Also, none of my interviewees ever heard that Ben Gurion argued that the Torah learning of the European yeshivos did not avert their destruction.  Furthermore, such an argument would have been irrelevant: the Chazon Ish was not saying that the “full” wagon of Judaism protected it from suffering — only that it maintained its survival.  Indeed, if anything has contributed to the rejuvenation of Jewish life since the Holocaust, it is the learning of those yeshivos and their modern counterparts in the latter twentieth-century U.S. and Israel.  On the other hand, the returns are not yet in, in this era when Israel’s existence is seriously threatened, as to whether the wagon of Zionism has been successful in this respect.

Rabbi Copperman responds:

Lawrence Kaplan’s comments on my article on R’ Meir Simcha, the Meshech Chochma, would call for a detailed, elaborate and scholarly reply on my part if the subject of the article was the Ibn Ezra and the Rashbam.  However, the purpose of my article was to present the uniqueness of the Meshech Chochma to the English reading public, while my references to the rishonim were secondary and not essential to a clear understanding of the Meshech Chochma’s methodology.  I shall therefore reply b’ktzirat ha’omer, referring to the literature on the subject which I have been privileged to contribute, for the benefit of those readers who wish to pursue further the methodology of the Ibn Ezra and the Rashbam.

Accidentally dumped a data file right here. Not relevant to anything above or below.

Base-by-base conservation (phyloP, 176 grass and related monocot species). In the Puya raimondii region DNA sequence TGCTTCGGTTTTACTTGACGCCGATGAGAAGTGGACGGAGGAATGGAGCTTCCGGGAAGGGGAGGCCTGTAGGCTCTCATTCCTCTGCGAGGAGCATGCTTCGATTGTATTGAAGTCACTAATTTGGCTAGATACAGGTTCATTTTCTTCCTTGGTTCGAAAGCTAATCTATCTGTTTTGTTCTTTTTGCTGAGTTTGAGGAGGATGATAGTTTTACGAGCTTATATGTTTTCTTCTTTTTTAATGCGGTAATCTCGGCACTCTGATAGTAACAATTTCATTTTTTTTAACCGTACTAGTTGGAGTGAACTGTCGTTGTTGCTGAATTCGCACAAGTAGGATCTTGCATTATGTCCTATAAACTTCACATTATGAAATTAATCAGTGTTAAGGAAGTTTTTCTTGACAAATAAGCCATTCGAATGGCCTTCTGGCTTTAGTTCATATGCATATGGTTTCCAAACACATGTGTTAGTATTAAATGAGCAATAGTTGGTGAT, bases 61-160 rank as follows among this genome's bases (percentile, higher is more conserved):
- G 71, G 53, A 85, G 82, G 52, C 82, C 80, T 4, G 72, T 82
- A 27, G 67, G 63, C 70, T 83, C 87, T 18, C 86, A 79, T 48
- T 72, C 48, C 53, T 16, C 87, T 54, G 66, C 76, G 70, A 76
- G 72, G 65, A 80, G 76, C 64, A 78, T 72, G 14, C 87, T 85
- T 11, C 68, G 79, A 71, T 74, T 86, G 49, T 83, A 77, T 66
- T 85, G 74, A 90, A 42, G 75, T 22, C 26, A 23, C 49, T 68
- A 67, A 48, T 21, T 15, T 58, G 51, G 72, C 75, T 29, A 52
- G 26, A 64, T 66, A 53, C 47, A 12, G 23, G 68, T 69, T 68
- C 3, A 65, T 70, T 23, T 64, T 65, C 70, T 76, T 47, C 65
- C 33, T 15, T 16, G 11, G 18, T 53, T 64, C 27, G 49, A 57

If indeed the letter attributed to the Rambam about Ibn Ezra is spurious, we need no better evidence as to how the rishonim viewed Ibn Ezra than the Ramban’s placing him next to Rashi in the introduction to his peirush on the Torah.

Dr. Kaplan raises the question of apologetics and indeed this is pivotal to our whole discussion on Meshech Chochma.  R’ Meir Simcha places himself squarely in the non-apologetc school of thought following the Lithuanian tradition of the Vilna Gaon, the Natziv, et alia.  This is in clear contradistinction to the apologetic school of thought, so ably represented by the K’tav Vekabala (Meklenburg), Malbim, Hoffman, et alia.  I elaborated on these two schools of thought in my volume of essays Lepeshuto Shel Mikra pp. 142-159.   It is my considered opinion that both the Ibn Ezra and the Rashbam belong to the non-apologetic school of thought vis-a-vis the concept of peshuto shel mikra.  I elaborated on this matter in two major articles in the above volume pp. 116-141 and pp. 35-41.